1.1367712000.wall-of-aquarium-in-the-mall

The Burj Khalifa is the tallest building in the world. It stands at 830m tall, with 211 floors and it can still be seen from 84km away! It’s far taller than any other building here and totally dominates the skyline.

I had already prebooked my ticket to go up the Burj Khalifa for 6pm – lucky I did as its all totally sold out all day today and tomorrow. The entrance to the ‘At the Top’ viewing deck is through the Dubai Mall. I arrived at 5.30pm and joined the very short queue. It was 5.50pm before they started letting us through – travelators and escalators upto where the lifts are. There was a bit of a queue for the lifts, but really not too long. So I was up by 6.20pm. The lift was a bit scary, it was really claustrophobic – they pack you in. And you zoom up 125 floors in a matter of seconds.

The actual viewing deck is outdoors! Lucky it’s not raining! It’s quite dusty today, so you can’t see for miles and miles, but the view over the city is nice. You can see right down to the fountains, across to the sea and some of the surrounding village area.

The outside viewing deck doesn’t go all the way around, so only about a quarter of the skyline is visible (after it got dark I found out that you can see the rest, just indoors!) And despite being called ‘at the top’, it’s not actually at the top. There are still many floors above – but these are mostly service floors.

I watched as the sun set, over the city, the lots gradually turning on. Every half hour there is a fountain show in the pools below. I watched from above – the fountains looked like fire dancing around in circles.

I stayed until it got dark. It was really pretty all lit up.

It was nearly 8pm by the time I made it down. There was a long queue for the lifts coming down – there are only 2 lifts. I headed outside to watch the half-hourly water fountain show. It was pretty outside, all the buildings and trees lit up. The large pool, started to flash with various different underwater lights, then the music and fountains started. It was good – apparently the largest water fountain display in the world. It didn’t last long though.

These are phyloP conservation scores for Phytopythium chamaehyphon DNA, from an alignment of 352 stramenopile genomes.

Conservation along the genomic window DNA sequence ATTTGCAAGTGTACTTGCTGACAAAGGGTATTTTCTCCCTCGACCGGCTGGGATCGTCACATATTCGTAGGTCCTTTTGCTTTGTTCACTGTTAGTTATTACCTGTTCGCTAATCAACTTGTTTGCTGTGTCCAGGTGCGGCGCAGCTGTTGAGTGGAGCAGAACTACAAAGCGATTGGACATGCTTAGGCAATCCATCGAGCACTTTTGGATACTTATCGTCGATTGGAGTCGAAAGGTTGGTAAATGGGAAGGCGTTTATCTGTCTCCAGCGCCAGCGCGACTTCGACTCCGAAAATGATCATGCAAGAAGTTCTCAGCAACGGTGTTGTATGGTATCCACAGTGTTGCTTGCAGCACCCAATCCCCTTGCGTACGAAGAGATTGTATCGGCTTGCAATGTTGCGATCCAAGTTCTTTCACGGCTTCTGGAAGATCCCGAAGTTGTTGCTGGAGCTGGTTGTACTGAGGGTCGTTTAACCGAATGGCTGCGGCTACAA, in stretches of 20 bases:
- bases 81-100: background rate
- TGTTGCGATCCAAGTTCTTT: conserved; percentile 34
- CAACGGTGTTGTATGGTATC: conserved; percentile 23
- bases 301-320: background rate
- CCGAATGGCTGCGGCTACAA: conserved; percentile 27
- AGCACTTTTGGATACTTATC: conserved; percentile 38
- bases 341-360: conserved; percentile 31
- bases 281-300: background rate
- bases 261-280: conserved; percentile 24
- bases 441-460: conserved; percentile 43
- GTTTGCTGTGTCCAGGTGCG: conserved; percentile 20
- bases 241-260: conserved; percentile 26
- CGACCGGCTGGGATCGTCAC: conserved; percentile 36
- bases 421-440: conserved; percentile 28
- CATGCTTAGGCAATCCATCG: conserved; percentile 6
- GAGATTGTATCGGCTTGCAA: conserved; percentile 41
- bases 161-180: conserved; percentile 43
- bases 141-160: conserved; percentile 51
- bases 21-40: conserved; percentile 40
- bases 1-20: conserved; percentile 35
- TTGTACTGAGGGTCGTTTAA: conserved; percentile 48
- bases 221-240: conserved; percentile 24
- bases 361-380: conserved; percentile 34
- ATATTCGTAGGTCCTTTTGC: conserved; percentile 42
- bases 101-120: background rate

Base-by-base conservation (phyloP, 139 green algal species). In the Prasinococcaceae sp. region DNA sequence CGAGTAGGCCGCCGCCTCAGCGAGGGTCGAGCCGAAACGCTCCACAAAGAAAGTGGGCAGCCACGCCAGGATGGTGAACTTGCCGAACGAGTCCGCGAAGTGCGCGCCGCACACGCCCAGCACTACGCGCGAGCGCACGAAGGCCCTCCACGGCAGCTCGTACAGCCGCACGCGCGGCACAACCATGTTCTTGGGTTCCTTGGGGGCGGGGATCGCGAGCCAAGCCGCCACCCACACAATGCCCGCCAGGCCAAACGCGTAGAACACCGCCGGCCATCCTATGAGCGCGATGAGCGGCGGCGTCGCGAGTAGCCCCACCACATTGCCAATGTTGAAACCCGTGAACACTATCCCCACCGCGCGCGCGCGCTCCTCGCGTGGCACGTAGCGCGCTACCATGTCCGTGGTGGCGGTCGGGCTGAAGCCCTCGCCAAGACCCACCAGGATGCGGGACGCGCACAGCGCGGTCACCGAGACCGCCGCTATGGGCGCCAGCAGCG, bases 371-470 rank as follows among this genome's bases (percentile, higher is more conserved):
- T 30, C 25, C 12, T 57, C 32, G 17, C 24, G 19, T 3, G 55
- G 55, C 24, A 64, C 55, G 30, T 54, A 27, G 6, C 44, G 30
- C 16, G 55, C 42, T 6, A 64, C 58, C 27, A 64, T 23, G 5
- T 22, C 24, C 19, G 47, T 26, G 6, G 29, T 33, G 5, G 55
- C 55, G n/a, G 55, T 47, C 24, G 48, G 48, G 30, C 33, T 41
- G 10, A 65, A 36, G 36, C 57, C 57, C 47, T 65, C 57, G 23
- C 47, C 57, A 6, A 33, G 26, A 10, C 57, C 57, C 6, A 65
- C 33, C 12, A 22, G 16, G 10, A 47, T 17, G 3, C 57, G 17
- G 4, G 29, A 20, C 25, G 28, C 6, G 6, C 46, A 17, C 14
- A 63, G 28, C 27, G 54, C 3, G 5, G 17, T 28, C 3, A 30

I headed off to the supermarket to buy some food for tomorrow and was surprised when it turned out to be Waitrose! Amazing. Complete with loads of English food!

Getting back to the metro took ages. They could have designed this a bit better. The mall is a total maze, but after I found my way out, it was the long walk back along the travelators. The metro was busy, especially considering its 9pm on a Sunday!

Monday 6 May 2013

I enjoyed my lie in and lazed around in my apartment for the morning! I made myself some baked beans in the kitchen and it took me ages to pack – I had spread out a lot over my 4 rooms! So novel.

The rest of the day I spent by the pool.

Later in the afternoon I caught the hotel shuttle down to the Jumeriah beach. I wasn’t particularly impressed by the beach, not very pleasant looking! Most of it is a large building site. But it has a nice view of buildings – in particular, the Burj Al Arab, one of the most expensive hotels in the world.

What the guide book and the hotel failed to tell me was that catching buses in Dubai isn’t as easy as paying the driver. You have to have a ticket before you get on the bus. But there was no ticket booth at the bus stop! So confusing. So I can’t get a bus. The only way back, walk just over 3km to a metro stop and catch the metro back. So annoyed.

About half an hour into my walk, I came across a bus station that had a ticket machine! So no need to continue walking towards the metro. Thank goodness! The return bus journey required 2 separate buses and took well over an hour. What a palava. Lucky I’m not in a rush. Wasn’t quite the enjoyable afternoon I had envisaged.

I headed back to the airport at 11.30pm. My flight to Istanbul is at 3am – so another night of no sleep. I’m too tired for this